There’s an exercise in boundary building going on at the Manse! Last year, the house next door on Trevorten Avenue was demolished and then, just before Christmas, a very large slab was laid for a new dwelling. Now, for the last few weeks, a team of landscapers has been at work, mostly replacing the fencing - in other words, building barriers. This is not because that the fences were in bad shape (except for the parts damaged during demolition). The fence shared with the manse was still quite serviceable. I gather, rather, that the new owners wanted to start out with squeaky new fences, of the “Good Neighbour” style – high, with no rails.
This has led me to muse over the changes in fencing over my lifetime. In one house where I lived, the fence was quite dilapidated and rather low in one place, allowing the neighbour’s pets to treat our backyard as an extension of their own (double the attention) and giving us easy access to each other’s back doors – just step over the fence – for those times when you needed to borrow a cup of sugar or invite the other to sit in the cool of the evening and chat. There wasn’t much privacy, of course, as we both could observe each others’ comings and goings, but in that street, “good neighbour” meant that sometimes one did not see what was before your eyes. I can’t quite imagine how this sense of community can develop with an eight foot fence along the boundary.
This musing on fences and boundaries spilled over into reflections on our life as a worshipping community. Boundaries between a congregation and the wider world are intrinsic in contemporary culture. Most of the population do not attend church; most of the population are unfamiliar with the ways of worship. There is a fence between a visitor dropping in to worship and the regular attenders. What sort of fence do we want it to be? What sort of “good neighbour” will we be?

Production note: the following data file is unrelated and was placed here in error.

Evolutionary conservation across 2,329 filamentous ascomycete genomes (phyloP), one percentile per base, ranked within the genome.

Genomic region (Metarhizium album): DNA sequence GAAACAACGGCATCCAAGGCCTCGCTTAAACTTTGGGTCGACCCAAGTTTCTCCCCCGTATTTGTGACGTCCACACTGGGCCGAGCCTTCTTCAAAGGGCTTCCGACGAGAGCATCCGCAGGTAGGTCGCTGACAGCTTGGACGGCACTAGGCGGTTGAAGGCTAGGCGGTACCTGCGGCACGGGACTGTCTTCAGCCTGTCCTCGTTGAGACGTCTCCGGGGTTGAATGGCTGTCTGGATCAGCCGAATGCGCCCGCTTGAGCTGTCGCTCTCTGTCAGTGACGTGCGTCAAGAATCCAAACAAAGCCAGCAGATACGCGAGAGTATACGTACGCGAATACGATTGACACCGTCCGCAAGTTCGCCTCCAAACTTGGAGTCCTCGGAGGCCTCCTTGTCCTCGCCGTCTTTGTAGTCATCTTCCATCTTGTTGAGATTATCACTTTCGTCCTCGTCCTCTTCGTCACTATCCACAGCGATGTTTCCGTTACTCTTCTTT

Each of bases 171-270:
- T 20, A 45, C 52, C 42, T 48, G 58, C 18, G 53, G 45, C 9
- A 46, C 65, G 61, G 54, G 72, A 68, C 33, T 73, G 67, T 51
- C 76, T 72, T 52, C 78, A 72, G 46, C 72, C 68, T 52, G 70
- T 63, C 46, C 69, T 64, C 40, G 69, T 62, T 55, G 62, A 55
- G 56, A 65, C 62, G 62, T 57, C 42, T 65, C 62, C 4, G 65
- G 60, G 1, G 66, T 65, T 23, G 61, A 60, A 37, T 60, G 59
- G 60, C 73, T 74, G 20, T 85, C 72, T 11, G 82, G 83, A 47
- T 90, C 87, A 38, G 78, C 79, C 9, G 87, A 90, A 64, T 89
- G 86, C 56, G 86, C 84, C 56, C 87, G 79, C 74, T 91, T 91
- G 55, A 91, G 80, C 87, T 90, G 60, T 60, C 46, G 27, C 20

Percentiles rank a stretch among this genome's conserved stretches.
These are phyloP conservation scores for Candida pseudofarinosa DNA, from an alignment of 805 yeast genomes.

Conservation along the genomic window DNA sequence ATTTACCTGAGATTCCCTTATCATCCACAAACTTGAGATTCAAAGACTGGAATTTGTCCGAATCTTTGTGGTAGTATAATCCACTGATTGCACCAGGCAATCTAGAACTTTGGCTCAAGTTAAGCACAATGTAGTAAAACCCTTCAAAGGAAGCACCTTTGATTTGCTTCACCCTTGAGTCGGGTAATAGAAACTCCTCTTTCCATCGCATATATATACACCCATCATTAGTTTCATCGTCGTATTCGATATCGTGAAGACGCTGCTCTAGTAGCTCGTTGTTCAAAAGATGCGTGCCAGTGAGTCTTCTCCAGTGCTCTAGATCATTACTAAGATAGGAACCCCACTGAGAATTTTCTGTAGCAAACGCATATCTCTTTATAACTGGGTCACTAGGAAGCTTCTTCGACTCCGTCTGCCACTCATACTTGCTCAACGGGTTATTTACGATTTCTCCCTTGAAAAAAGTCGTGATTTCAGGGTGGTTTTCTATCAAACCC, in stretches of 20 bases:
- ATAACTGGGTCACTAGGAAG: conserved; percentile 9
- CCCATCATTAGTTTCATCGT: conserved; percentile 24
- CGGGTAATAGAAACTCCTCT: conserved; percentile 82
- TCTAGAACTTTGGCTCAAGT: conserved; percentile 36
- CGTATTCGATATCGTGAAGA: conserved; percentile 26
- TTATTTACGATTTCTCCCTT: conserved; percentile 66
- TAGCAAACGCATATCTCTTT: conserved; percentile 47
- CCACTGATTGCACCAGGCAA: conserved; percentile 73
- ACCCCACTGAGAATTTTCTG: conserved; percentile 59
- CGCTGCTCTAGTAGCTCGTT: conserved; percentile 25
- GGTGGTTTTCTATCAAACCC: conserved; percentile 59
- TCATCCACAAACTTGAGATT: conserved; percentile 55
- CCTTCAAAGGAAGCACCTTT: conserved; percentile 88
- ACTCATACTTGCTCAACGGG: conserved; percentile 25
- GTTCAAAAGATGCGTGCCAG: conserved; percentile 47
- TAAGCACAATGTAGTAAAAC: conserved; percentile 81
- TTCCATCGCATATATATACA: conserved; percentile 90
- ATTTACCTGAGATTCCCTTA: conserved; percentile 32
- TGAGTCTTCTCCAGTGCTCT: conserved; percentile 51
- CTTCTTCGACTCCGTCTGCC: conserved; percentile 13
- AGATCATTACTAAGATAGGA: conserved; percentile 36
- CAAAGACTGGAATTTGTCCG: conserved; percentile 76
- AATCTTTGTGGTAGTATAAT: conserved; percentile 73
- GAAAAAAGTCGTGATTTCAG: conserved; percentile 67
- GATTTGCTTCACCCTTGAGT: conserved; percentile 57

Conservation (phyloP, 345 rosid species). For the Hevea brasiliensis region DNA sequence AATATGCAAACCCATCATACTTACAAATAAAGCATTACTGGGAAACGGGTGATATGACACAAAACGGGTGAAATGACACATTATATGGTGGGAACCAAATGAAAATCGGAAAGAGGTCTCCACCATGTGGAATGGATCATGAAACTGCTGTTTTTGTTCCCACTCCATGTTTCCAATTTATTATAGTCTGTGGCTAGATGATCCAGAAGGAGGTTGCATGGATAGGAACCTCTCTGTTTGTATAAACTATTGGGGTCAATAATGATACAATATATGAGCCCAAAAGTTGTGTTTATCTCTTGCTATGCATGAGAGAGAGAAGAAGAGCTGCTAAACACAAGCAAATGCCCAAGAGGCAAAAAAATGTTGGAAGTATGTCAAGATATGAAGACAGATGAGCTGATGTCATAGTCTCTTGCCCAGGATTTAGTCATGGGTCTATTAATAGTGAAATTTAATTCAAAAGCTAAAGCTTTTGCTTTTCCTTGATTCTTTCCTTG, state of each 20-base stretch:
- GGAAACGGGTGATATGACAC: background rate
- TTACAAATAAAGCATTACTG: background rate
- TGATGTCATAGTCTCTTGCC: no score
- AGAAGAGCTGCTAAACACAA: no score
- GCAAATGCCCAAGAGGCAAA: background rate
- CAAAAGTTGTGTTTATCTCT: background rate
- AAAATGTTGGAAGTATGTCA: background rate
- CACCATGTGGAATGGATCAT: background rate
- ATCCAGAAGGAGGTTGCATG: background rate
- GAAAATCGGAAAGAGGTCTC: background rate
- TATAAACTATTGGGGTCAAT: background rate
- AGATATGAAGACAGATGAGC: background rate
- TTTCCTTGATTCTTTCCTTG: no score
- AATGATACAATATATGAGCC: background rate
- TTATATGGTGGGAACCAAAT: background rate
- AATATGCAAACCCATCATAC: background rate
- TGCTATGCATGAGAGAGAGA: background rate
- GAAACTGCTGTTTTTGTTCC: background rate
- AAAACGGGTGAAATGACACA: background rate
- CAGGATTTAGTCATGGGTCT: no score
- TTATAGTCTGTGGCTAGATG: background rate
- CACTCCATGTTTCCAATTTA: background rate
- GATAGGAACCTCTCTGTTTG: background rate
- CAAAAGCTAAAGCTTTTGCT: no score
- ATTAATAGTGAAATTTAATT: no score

In my ramblings through the internet, I came across a member of the “Millennial” generation (18-35yo) writing about her experiences in going to worship. Erin Lane suggested five ways that the worshipping community might be more open to those outsiders who come to a service but who are unfamiliar with the patterns of doing worship. These were small things, and so achievable. Here is a summary of what she says:
1. “Ask me what I like to be called. And if you forget, it’s okay to ask again.”
2. “Treat me like a stranger!” Make the bulletin accessible to someone who is unfamiliar with the church so that they can navigate through the service and understand it, by explaining what is going on as the service progresses.
3. Create an opportunity “to share and learn names” so that the stranger can know others and be known by them.
4. Show me what it means to be part of the family. Most millennials have a different experience of family. Many are single and feel alone (this is true for many of our international guests too). Teach them to reach out, by reaching out yourself. Erin made the observation that passing the peace “was the loneliest ritual I endured.” Most people turn first to their partner or family, then others. Those few seconds alone can highlight the isolation of the visitor.
5. “Invite me to stay.” Not just the first visit, but from time to time, in different ways, welcome the stranger and show them “how it is that we belong by our longing for each other.” Learn about the other person and their uniqueness and share who you are with them.
At Scots we have a pretty good track record at welcoming others, as the postcards we receive from visitors shows. But we should not rest on our laurels. I invite you to reflect on Erin’s five points and our practices, and think of ways we might improve what we do to create a place and a community where others are welcome.
Rev Dr Peter Trudinger
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